King Abdullah's Dilemma
One of Jordan's native sons strikes back.
After coordinated bomb blasts devastated three Western-owned hotels in Amman, Jordan, Wednesday, killing 59 and wounding up to 100, it's hardly surprising that the Jordan Times devotes most of its op-eds to the attacks. One piece urges Jordanians to keep a stiff upper lip and predicts that citizens will grow "stronger in our resolve to defend our way of life, protect our security and stability, fight for the values and principles we all share as Jordanians—East and West Bankers, Muslims and Christians, bedouins, Circassians, Chechens, Armenians." Another warns Jordanians to prepare for a loss of personal liberty: "Yes, we all value our freedoms. Yes, we want matters to be convenient and easy. Nevertheless, and until this plague is taken care of, we have to place security above all other considerations, and we have to give up some of our spontaneity and even rights, for the sake of either averting or lessening the damage done by terrorists." A third, which addresses the economic consequences of the attack, posits that the motivation behind the bombings was to "strike against Jordan's image as a safe and stable country, able to attract tourists and investment, and to provide a safe refuge for persons and funds. They meant to punish Jordan for its active role in regional affairs, especially its strong standing in the war against terrorism."
Israel's English-language press focuses on the local angle: Ha'aretz quashes a rumor that Israeli citizens were evacuated from one of the hotels before the attack, assuring readers that the "Israelis were escorted back to Israel by Jordanian security personnel only after the attacks had taken place." The Jerusalem Post predicts, "The threat is coming closer. An attack in Jordan should serve as a red light [warning] that an attack in Israel is only a matter of time. Six months, a year, or three, it will happen, it will be large scale and launched in a central, populated area."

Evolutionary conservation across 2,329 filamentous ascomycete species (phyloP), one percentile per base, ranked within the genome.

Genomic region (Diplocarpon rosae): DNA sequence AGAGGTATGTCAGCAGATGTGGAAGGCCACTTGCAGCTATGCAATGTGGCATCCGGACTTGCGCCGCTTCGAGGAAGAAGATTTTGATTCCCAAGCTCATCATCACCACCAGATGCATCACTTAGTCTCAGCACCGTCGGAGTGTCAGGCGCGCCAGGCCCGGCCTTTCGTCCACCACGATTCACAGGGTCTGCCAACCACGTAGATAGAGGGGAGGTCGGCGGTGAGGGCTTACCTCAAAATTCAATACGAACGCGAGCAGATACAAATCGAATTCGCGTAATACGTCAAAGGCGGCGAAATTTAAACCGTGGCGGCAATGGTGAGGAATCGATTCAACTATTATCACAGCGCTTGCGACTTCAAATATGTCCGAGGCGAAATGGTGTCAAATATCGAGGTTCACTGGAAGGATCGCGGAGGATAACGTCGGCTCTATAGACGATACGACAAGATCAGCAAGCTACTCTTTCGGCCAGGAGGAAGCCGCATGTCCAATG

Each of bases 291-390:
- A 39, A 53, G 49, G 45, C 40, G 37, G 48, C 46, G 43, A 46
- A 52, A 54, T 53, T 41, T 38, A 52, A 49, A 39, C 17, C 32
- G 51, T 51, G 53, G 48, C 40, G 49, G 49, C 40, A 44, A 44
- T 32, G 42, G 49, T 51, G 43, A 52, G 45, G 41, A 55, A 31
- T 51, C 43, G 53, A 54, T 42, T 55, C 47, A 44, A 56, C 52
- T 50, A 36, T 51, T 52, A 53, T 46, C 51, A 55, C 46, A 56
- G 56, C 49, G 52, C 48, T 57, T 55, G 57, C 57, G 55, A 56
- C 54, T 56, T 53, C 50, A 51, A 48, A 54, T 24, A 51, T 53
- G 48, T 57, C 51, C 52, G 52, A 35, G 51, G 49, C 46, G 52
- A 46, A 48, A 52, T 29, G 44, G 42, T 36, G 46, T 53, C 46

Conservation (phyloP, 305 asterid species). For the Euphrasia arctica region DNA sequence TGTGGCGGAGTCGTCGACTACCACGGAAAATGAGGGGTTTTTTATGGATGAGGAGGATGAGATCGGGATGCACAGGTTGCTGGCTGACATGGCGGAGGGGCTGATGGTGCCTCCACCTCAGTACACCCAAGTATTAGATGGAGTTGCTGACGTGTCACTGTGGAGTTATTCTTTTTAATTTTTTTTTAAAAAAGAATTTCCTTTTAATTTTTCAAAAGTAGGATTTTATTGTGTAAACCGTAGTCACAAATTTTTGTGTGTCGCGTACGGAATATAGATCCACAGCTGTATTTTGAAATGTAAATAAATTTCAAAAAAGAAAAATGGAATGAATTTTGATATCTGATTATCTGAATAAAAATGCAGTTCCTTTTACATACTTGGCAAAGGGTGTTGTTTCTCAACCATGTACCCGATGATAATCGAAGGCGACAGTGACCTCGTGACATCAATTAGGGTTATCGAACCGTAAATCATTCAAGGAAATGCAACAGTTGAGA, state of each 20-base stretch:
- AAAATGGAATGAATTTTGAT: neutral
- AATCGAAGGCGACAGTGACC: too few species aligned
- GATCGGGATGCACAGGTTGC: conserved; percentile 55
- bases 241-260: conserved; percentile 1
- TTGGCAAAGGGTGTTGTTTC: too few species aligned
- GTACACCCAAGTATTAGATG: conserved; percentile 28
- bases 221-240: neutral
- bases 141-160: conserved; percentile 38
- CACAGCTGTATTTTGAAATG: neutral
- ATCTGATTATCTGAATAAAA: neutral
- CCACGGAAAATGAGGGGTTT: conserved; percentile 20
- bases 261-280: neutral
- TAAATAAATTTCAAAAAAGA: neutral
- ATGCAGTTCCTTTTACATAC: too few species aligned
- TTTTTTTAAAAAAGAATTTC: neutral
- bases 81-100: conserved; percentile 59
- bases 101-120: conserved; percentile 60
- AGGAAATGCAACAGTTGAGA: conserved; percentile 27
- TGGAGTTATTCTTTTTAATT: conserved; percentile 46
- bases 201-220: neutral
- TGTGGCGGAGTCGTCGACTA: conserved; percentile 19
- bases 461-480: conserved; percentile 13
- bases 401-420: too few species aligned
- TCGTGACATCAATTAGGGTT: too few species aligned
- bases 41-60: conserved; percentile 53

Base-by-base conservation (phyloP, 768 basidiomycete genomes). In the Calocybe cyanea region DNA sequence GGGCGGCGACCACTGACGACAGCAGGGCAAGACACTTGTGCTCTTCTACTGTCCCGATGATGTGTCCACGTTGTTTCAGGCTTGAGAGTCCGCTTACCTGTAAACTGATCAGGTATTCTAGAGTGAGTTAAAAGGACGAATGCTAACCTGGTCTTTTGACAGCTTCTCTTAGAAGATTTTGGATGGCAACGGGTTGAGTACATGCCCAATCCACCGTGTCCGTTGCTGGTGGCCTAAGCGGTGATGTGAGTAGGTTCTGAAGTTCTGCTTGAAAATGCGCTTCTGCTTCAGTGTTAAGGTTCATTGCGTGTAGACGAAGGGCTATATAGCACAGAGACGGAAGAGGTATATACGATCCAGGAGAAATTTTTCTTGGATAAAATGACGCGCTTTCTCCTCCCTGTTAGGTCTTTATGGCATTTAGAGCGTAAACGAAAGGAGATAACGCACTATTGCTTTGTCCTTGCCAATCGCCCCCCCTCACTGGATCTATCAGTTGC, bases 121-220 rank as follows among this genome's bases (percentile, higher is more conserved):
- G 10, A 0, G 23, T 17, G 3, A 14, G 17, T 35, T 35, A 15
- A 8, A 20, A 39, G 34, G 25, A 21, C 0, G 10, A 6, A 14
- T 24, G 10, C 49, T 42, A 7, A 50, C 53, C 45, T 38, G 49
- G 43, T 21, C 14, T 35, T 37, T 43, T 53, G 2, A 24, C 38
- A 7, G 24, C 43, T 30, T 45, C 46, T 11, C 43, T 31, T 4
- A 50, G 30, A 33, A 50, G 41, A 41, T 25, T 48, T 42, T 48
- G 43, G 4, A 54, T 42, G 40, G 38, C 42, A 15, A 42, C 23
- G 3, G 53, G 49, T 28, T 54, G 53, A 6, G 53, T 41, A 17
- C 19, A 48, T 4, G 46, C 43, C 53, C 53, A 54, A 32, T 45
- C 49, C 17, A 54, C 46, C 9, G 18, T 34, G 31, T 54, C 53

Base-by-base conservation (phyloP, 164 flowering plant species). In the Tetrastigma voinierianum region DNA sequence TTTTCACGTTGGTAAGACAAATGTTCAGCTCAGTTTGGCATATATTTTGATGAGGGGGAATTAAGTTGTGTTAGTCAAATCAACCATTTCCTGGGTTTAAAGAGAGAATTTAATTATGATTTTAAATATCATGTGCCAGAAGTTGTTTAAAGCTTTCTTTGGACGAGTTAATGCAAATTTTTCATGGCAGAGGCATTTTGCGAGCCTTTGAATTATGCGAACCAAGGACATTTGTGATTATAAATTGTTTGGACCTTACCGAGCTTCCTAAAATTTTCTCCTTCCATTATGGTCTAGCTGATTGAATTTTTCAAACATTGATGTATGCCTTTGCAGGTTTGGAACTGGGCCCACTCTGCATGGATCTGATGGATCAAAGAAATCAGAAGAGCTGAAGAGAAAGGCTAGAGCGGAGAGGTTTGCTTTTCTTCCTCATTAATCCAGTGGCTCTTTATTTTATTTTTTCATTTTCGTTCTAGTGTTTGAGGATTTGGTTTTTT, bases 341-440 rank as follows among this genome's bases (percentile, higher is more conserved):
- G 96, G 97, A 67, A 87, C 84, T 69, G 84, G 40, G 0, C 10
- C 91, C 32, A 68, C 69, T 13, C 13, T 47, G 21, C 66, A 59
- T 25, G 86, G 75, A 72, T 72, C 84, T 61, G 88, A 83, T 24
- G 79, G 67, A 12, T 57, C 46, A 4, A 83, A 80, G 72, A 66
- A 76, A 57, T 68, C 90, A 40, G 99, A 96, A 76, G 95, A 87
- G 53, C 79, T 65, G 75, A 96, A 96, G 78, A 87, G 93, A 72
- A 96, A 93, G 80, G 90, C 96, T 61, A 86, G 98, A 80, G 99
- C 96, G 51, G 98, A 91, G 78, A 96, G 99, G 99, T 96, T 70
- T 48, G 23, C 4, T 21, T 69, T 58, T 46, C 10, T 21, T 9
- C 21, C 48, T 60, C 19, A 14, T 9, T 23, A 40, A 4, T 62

Some papers' coverage of the attacks has a decidedly anti-American spin: An analysis by U.S. "experts" in Egypt's Middle East Times calls the bombings "a new blow to Washington's war on terror aimed at making the world safer." A story in the United Arab Emirates' Gulf News concludes that the attacks are a "result of instability in the region, particularly the explosive situation in Iraq." An editorial in Pakistan's Frontier Post concurs and places blame for the attacks in Washington and London. While conceding that those responsible for the bombings "are beasts in the skin of human beings," the editorial continues, "But if their bestiality is patent and beyond question, have not those who lay claim to high human values created the conditions for their wickedness to flourish? More specifically, have not the protagonists of the war on terror with their own acts of commission and omission levelled up the ground for these killers of innocent human beings to indulge in their orgies of death and slaughter? For, terrorism is irrefutably on the bounce ever since these protagonists have mounted their war."
Zuzanna Kobrzynski is Slate's executive assistant.